CoMSES Net maintains cyberinfrastructure to foster FAIR data principles for access to and (re)use of computational models. Model authors can publish their model code in the Computational Model Library with documentation, metadata, and data dependencies and support these FAIR data principles as well as best practices for software citation. Model authors can also request that their model code be peer reviewed to receive a DOI. All users of models published in the library must cite model authors when they use and benefit from their code.
CoMSES Net also maintains a curated database of over 7500 publications of agent-based and individual based models with additional metadata on availability of code and bibliometric information on the landscape of ABM/IBM publications that we welcome you to explore.
This model explores the effects of agent interaction, information feedback, and adaptive learning in repeated auctions for farmland. It gathers information for three types of sealed-bid auctions, and one English auction and compares the auctions on the basis of several measures, including efficiency, price information revelation, and ability to handle repeated bidding and agent learning.
An agent-based model which explores Creativity and Urban Development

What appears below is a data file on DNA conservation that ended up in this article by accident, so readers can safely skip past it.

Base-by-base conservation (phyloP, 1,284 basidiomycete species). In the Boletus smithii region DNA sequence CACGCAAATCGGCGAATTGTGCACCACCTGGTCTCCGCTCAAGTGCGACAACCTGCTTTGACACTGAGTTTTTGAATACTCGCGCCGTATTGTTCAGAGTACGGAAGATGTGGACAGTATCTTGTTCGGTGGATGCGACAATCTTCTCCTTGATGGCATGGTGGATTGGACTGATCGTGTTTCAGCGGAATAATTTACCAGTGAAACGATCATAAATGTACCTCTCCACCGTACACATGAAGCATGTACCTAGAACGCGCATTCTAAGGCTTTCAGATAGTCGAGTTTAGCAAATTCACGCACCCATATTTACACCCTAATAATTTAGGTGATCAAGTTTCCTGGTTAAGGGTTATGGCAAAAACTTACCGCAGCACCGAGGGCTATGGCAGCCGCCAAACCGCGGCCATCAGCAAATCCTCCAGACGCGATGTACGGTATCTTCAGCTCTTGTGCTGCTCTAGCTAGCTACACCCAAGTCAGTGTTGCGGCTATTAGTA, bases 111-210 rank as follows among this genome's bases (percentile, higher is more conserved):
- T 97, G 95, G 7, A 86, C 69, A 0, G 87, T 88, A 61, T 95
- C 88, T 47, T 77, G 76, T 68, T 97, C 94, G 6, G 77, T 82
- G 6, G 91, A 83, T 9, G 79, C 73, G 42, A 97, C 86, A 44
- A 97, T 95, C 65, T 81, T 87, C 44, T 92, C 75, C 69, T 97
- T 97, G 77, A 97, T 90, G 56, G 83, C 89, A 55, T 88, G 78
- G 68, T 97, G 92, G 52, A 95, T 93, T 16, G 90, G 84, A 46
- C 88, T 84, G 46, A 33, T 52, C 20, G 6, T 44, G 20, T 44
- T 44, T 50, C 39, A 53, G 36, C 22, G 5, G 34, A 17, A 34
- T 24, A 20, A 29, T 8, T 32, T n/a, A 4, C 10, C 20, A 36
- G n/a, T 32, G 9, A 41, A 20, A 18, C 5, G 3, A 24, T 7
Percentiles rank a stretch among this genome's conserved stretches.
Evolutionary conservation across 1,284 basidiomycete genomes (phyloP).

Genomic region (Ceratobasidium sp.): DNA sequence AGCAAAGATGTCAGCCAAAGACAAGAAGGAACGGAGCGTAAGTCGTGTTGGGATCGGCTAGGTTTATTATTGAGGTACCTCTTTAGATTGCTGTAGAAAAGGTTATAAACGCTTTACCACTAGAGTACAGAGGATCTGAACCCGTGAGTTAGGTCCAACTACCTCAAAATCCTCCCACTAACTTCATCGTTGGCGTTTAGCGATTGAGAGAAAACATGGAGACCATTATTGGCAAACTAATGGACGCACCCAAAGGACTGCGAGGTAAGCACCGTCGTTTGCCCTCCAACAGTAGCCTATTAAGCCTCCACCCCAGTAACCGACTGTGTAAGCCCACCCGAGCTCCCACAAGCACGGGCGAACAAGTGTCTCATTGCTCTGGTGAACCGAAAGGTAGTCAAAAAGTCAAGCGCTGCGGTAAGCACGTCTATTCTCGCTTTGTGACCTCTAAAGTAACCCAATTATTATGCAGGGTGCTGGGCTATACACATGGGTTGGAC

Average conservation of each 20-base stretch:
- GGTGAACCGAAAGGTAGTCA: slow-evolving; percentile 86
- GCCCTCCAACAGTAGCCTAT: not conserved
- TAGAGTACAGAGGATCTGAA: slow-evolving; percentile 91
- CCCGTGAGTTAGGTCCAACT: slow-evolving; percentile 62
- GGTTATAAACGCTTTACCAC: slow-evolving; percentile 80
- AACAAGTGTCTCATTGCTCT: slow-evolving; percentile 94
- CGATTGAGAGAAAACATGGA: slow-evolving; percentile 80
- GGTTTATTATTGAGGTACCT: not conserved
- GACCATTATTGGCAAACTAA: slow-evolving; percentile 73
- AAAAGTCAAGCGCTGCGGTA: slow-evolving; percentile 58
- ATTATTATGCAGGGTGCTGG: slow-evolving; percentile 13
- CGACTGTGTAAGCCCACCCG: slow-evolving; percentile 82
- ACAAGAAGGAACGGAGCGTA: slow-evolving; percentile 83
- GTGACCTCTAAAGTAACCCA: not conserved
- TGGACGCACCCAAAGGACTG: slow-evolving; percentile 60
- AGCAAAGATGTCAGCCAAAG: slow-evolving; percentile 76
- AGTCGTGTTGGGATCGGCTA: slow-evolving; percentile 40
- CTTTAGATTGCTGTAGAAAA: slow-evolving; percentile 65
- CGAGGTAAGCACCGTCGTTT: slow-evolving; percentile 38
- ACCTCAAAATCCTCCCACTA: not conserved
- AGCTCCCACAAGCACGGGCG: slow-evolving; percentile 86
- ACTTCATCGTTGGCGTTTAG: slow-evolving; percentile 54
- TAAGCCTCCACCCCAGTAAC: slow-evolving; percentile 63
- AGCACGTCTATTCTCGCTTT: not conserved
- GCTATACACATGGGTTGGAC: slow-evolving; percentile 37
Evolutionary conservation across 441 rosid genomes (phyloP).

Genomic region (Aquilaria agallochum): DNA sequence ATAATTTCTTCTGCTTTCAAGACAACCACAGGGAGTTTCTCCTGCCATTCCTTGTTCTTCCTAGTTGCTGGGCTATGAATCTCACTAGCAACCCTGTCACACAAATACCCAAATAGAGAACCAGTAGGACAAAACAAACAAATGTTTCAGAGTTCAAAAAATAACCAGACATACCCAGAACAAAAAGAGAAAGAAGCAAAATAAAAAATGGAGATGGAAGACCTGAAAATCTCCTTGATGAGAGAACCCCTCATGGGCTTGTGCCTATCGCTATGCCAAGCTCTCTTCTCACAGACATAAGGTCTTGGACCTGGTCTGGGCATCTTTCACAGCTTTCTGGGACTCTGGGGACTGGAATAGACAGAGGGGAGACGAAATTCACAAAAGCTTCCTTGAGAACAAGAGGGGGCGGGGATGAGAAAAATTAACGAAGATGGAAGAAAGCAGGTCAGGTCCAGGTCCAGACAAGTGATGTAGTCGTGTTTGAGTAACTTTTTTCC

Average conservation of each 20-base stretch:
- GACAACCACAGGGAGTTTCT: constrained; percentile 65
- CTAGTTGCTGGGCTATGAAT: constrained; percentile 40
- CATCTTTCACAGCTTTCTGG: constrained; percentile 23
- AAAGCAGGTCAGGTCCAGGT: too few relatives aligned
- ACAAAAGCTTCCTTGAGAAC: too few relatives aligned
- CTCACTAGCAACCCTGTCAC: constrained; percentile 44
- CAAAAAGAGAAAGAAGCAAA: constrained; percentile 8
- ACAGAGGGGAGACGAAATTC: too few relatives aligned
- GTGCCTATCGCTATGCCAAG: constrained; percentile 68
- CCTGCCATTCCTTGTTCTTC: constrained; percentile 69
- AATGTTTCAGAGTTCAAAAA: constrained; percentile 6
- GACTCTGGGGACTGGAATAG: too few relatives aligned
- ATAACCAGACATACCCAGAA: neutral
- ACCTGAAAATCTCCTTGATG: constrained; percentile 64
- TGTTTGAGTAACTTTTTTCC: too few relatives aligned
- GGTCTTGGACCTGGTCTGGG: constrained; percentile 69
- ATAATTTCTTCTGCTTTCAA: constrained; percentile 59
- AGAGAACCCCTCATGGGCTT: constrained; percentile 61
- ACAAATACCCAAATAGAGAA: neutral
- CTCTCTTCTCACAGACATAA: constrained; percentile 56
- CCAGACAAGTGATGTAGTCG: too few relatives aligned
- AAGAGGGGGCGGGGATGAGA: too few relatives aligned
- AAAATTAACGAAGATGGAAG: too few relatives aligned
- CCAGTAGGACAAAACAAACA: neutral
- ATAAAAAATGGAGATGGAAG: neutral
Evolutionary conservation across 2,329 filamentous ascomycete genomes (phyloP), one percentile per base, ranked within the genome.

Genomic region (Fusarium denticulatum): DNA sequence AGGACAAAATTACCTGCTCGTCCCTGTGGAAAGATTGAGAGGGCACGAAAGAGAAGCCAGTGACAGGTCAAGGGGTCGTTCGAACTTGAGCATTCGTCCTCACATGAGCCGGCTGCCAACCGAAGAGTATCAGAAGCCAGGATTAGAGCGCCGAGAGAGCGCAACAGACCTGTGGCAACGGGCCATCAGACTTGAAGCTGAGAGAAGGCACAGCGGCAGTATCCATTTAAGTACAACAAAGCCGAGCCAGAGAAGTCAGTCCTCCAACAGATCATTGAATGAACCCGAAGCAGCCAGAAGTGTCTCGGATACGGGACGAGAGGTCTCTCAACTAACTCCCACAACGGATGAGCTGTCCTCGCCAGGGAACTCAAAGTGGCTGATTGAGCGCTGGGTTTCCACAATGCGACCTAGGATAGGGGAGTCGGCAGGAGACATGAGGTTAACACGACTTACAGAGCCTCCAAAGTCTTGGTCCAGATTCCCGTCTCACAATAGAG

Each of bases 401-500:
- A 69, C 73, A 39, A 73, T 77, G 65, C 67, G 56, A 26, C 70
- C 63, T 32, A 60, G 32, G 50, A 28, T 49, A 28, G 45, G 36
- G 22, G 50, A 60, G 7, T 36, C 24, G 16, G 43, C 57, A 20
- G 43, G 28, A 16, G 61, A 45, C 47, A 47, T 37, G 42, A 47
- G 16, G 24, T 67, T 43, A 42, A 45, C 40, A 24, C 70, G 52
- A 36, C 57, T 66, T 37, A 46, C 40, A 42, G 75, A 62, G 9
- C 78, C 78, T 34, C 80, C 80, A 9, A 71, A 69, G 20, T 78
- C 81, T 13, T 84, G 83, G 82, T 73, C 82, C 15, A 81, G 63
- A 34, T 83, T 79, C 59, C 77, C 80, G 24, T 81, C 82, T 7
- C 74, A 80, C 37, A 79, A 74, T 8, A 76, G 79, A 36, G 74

Lakeland 2 is a simple version of the original Lakeland of Jager et al. (2000) Ecological Economics 35(3): 357-380. The model can be used to explore the consequences of different behavioral assumptions on resource and social dynamics.
This is a stylized model based on Alonso’s model investigating the relationship between urban sprawl and income segregation.
We model the relationship between natural resource user´s individual time preferences and their use of destructive extraction method in the context of small-scale fisheries.
This model examines the potential impact of market collapse on the economy and demography of fishing households in the Logone Floodplain, Cameroon.
The objective of the model is to evaluate the impact of seasonal forecasts on a farmer’s net agricultural income when their crop choices have different and variable costs and returns.
REHAB has been designed as an ice-breaker in courses dealing with ecosystem management and participatory modelling. It helps introducing the two main tools used by the Companion Modelling approach, namely role-playing games and agent-based models.
To investigate the potential of using Social Psychology Theory in ABMs of natural resource use and show proof of concept, we present an exemplary agent-based modelling framework that explicitly represents multiple and hierarchical agent self-concepts
An ABM, derived from a case study and a series of surveys with greenhouse growers in the Westland, Netherlands. Experiments using this model showshow that the greenhouse horticulture industry displays diversity, adaptive complexity and an uneven distribution, which all suggest that the industry is an evolving system.